In a recent article published on his website Dr. Albert Mohler speaks of the loss of Christian liberty amid the current sexual revolution we’re seeing in our day. In the article, he states Christians today need three things to endure a culture redefining the very definition of right and wrong: courage, conviction, and clarity. Indeed, these three things have been needed in the Church throughout many other generations in history. And so we, along with saints of the past leaving an example for saints of the future, have a need to grow in our gospel resolve.

This morning God, through the writing of the apostle John, would like us to consider three lessons that are intended to do just that: grow our gospel resolve. Seeing these lessons will deepen our reverence, boost our evangelistic vigor, reveal the source of fullness and abundance in God’s work, and show how a sight of the glory of Christ transforms the deepest of racial divides.

Our passage for this morning is John 4:27-42, found on page 519 in the Bibles we’ve provided for you in the back. Here we pick back up with Jesus and His life changing conversation with the Samaritan woman. John 4:27-42, follow along as I read.

A Lesson about Inactivity and Activity (v27-30)

There is something of a contrast for us to see in v27-30 between the silence of the disciples and the vigor of the woman. As the disciples get back to the well, with the lunch Jesus had earlier sent them to get, it says they marveled at Jesus. Why did they marvel? For two reasons: first, they marveled because it was forbidden for Rabbi’s to publicly speak with women, and yet here is Jesus doing just that. Second, they marveled because this woman was a Samaritan. So again, we see historical hostility present in this time rise up in the disciples as they see this, and we can say without a doubt that they, at least initially, thought what Jesus was doing was entirely inappropriate. I say they initially thought it to be inappropriate because they didn’t say anything to Jesus about it. Usually if someone is doing something obviously wrong we will immediately tell them. For example I recall washing my Father’s car with him when I was very young, and I thought the way we get the soap off the car was the same way we got the soap on the car. So after rubbing the soap filled sponge all over the car to get the soap on, I grabbed the hose, squeezed the nozzle to get water coming out, and proceeded to rub the nozzle all over the car to get the soap off. Almost immediately my Father ran over and stopped me, I guess he could hear all the scratches I was making.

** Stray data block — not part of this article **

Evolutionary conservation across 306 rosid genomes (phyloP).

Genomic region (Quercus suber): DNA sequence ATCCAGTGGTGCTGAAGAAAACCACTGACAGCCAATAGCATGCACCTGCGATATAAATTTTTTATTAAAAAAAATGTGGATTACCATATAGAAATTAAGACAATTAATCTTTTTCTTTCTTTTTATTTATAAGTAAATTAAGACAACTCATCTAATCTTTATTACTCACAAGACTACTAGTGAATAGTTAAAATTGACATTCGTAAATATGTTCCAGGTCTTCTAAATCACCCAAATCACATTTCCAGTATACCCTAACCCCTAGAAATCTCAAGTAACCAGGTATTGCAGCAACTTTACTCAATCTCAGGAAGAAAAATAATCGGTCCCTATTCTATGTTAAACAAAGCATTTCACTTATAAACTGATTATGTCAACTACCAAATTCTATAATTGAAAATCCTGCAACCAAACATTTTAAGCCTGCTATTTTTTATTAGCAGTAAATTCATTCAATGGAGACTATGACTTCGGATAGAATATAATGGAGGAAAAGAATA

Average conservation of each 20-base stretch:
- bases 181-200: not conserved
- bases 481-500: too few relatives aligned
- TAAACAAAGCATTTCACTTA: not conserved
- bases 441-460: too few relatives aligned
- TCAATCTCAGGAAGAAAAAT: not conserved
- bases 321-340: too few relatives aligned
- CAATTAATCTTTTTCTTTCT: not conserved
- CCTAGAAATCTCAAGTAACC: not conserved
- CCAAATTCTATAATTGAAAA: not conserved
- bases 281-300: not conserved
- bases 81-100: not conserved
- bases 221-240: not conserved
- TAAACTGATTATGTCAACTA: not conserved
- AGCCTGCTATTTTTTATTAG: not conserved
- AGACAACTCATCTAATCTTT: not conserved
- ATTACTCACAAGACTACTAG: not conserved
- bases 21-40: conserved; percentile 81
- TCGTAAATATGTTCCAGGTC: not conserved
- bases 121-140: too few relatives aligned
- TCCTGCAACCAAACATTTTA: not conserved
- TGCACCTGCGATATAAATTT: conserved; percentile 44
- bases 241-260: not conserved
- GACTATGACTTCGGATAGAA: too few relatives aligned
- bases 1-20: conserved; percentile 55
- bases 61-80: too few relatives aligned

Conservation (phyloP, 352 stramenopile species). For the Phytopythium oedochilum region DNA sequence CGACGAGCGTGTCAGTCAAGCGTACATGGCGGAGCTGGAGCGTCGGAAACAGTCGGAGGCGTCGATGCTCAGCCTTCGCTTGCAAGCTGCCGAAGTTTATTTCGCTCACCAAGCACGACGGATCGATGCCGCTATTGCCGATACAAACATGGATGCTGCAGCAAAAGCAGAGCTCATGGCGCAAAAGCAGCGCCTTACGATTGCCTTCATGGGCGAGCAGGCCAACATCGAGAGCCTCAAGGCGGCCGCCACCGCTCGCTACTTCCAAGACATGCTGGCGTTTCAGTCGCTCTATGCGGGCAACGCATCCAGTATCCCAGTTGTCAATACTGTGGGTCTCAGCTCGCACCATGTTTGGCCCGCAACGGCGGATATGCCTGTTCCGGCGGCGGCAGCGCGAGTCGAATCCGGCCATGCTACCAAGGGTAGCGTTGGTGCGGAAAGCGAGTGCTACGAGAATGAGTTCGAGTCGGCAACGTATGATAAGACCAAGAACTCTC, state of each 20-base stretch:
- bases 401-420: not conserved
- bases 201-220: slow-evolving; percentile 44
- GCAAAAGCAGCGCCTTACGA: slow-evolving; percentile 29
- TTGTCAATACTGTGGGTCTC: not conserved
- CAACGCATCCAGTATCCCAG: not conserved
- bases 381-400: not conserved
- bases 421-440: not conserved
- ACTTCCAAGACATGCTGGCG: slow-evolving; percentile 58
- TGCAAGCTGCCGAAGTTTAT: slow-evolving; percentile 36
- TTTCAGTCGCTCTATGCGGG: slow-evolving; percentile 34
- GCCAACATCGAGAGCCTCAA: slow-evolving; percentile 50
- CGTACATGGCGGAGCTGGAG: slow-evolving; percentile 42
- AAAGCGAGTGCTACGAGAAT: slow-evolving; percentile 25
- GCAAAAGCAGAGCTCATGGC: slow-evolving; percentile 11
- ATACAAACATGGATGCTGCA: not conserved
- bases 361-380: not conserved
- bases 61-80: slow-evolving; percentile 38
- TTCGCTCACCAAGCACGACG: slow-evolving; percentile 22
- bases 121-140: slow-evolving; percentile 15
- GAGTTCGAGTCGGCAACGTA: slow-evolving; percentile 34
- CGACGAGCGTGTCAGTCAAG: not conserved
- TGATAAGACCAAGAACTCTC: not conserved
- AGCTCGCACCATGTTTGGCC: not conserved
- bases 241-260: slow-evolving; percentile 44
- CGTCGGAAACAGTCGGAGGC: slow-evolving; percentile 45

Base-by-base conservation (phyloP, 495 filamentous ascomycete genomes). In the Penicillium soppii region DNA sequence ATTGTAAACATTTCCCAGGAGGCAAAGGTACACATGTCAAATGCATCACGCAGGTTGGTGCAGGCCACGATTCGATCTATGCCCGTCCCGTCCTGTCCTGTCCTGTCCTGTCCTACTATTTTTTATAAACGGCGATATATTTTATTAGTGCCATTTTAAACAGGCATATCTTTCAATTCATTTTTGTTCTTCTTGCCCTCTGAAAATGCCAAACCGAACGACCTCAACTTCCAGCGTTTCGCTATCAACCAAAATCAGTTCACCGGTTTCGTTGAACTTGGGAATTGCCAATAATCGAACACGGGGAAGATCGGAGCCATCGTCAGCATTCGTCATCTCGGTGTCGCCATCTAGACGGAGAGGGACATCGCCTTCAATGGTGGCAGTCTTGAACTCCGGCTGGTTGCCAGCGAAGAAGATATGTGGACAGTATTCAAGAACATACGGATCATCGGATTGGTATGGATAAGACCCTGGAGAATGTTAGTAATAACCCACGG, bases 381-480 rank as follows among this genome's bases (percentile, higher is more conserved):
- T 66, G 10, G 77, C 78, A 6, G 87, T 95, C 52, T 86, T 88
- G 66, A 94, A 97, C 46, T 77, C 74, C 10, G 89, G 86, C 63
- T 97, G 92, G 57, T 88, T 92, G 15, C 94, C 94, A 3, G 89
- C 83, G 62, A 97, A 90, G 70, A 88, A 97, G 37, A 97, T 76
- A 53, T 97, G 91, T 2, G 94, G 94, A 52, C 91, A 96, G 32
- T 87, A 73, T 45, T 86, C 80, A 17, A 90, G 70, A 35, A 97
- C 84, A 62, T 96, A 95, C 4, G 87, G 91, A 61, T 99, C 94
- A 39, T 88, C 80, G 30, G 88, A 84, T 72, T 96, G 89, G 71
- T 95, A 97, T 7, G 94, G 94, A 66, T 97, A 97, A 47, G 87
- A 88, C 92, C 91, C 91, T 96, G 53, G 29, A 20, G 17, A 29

Notice, that even though the disciples marvel at what Jesus is doing here, they don’t say anything in v27. Why are they silent? John Calvin explains this silence well in his commentary on John’s gospel when he says, “It is useful to observe…that they did not venture to put a question; for we are taught by their example that, if any thing in the works or words of God and of Christ be disagreeable to our feelings, we ought…to preserve a modest silence, until what is hidden from us be revealed from heaven.”[1] So though chauvinistically and racistly puzzled and marveling at what Jesus is doing for sure, their silence does show a proper reverence for Christ. They didn’t say anything about the inappropriate nature of this because they knew Jesus most likely knew things they did not.